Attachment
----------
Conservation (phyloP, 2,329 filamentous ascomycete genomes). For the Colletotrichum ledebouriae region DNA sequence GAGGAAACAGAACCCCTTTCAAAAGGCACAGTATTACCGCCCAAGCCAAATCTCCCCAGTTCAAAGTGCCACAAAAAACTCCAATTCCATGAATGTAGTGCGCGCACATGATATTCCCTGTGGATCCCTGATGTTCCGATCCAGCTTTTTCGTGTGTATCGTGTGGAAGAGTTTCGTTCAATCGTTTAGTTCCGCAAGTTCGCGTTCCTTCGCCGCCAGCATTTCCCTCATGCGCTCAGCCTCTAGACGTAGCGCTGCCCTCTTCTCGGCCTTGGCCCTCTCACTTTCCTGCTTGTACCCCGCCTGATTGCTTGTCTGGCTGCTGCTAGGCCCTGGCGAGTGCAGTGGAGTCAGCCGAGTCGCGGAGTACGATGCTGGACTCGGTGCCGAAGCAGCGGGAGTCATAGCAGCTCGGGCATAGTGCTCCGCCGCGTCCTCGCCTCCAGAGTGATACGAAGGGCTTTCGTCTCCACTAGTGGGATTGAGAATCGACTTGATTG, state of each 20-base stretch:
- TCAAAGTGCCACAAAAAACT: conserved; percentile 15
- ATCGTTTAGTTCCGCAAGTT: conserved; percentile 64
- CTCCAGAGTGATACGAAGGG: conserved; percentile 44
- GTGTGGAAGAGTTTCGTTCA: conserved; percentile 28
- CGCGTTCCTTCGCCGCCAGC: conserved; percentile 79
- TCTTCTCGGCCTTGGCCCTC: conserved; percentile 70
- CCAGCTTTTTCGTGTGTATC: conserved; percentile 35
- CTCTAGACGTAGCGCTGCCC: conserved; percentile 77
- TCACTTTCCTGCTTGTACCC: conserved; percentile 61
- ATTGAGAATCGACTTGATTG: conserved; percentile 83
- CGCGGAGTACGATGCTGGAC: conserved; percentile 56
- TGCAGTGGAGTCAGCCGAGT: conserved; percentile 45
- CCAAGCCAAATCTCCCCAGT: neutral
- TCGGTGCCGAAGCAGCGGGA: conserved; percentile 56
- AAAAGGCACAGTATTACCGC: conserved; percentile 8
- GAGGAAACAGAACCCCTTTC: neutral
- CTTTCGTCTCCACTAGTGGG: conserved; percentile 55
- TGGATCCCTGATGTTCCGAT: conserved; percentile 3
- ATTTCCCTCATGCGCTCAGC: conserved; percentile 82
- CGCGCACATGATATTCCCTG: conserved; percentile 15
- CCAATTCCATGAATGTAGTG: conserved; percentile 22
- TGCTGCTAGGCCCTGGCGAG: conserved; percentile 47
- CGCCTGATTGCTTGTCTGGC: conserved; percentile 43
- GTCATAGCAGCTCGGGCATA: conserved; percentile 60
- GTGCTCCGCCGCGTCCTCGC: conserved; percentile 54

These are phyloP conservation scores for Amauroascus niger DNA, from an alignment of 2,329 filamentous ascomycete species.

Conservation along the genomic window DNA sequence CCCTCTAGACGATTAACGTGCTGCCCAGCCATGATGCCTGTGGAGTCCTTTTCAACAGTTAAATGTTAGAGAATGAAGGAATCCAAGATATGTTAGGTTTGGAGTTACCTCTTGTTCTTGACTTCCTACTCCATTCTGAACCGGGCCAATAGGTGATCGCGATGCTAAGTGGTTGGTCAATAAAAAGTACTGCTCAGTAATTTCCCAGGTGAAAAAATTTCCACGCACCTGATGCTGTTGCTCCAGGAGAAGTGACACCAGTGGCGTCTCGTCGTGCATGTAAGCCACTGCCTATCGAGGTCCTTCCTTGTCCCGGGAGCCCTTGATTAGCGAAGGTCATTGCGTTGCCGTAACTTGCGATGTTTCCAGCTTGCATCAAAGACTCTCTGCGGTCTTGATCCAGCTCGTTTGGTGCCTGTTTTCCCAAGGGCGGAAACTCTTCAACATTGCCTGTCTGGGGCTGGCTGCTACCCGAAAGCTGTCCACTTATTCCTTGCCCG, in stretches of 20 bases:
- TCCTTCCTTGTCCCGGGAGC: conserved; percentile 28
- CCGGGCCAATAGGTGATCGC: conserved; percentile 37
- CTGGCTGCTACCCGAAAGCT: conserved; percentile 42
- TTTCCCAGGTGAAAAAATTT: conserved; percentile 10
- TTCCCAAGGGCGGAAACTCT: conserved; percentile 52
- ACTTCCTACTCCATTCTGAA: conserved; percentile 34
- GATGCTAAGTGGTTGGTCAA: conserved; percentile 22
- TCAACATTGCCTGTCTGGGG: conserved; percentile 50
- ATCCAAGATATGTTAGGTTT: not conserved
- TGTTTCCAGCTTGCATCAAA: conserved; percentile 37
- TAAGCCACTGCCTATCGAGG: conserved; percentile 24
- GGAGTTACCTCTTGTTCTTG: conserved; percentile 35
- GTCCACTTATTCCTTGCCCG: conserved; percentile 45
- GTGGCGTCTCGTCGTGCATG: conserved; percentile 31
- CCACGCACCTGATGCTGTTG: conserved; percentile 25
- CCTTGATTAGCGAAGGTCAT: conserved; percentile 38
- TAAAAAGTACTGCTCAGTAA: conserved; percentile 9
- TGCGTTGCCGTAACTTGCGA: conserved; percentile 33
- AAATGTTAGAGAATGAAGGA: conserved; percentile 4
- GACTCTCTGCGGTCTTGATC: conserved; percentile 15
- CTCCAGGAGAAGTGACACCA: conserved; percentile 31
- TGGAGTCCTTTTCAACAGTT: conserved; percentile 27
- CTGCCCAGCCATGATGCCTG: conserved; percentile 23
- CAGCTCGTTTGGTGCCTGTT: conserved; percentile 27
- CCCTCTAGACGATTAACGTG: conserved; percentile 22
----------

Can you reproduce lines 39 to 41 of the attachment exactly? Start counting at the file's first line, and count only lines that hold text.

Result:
- TAAGCCACTGCCTATCGAGG: conserved; percentile 24
- GGAGTTACCTCTTGTTCTTG: conserved; percentile 35
- GTCCACTTATTCCTTGCCCG: conserved; percentile 45